Changes in Organizational Structure & Management Styles

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Professionals often have emotional attachments to their jobs and their roles in their company. Any time an organization goes through internal changes, it has the potential to impact the workplace dynamic, alter productivity and change working relationships. However, managing expectations and encouraging open communication can help make transitions smoother for everyone.

Mergers and Acquisitions

  • When a business changes hands or merges with another organization, managers and employees may struggle to find where they fit in the new organizational structure. This can be particularly challenging if layoffs or the expectation of downsizing are part of the equation. Make staffing changes as soon as possible, and create new organizational charts and job descriptions if necessary to help staff with this transitional period. Provide regular updates and informational status reports to keep the rumor mill from feeding unsubstantiated gossip.

New Leaders

  • Bringing in new leaders, particularly in upper management roles, often means a shift in managerial styles that both managers and staff need to become accustomed to. Encourage new managers to meet with employees one-on-one or in department settings to fully articulate expectations and explain new management styles and approaches. Regular communication via meetings, intradepartmental email or updates can help keep everyone in the loop about changes and help reduce the potential for negative impact on productivity.

Departmental Changes

  • When organizational structure changes, the responsibilities or compositions of various departments have the potential to be altered as well. New work flow charts, project planning processes and departmental responsibilities may be reassessed, with some responsibilities reassigned, reduced or eliminated. Make sure employees at every level are aware of how changes to their own and other departments directly affect the way they do their jobs, and the way they work on team projects and collaborative efforts.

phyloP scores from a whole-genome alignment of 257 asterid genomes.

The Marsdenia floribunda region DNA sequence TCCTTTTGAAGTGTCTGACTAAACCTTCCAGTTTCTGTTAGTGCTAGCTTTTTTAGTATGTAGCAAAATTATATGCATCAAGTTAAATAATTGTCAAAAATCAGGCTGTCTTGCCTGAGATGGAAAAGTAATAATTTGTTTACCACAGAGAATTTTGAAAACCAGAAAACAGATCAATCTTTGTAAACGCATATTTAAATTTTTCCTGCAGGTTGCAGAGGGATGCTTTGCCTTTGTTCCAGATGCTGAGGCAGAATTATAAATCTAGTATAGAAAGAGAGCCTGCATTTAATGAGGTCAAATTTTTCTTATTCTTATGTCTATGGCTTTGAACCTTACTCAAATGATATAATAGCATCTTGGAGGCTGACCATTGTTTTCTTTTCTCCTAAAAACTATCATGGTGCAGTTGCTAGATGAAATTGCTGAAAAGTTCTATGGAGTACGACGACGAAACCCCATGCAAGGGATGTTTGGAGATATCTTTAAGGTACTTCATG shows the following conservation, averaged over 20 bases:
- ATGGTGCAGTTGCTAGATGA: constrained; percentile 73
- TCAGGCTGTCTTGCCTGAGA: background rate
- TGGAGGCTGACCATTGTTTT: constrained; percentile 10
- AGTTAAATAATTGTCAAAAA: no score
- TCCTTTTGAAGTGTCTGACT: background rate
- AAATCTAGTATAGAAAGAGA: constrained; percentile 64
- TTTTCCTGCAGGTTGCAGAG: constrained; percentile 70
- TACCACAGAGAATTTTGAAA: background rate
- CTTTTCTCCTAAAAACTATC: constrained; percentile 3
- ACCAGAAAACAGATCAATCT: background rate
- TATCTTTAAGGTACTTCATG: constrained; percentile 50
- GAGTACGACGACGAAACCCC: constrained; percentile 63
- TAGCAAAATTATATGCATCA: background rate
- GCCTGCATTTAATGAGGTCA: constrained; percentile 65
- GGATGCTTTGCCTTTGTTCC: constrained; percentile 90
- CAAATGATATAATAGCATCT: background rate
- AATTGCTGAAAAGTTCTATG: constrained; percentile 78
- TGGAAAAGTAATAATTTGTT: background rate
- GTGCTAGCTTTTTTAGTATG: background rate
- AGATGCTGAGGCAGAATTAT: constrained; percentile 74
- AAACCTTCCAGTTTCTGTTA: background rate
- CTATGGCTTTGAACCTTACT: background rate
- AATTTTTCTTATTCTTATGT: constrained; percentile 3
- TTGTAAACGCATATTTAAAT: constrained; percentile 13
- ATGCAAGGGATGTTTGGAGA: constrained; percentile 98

New Philosophies

  • New managers and corporate structures typically bring about philosophical changes related to how a company operates and what its goals and objectives are. Understanding a company’s evolving mission statement and short- and long-term strategic objectives can help staff adjust to and manage change. Hold regular all-staff meetings, encourage open-door policies for leaders and let employees know it’s OK to ask questions so they better understand the role they play in continuing to make the organization a success.

Anticipate Concerns

  • Changes can be frightening and stressful. Fear of the unknown and the loss of familiarity and control can affect attitude and performance negatively. Be patient with employees during this transitional stage.

References

  • Photo Credit Jupiterimages/Pixland/Getty Images
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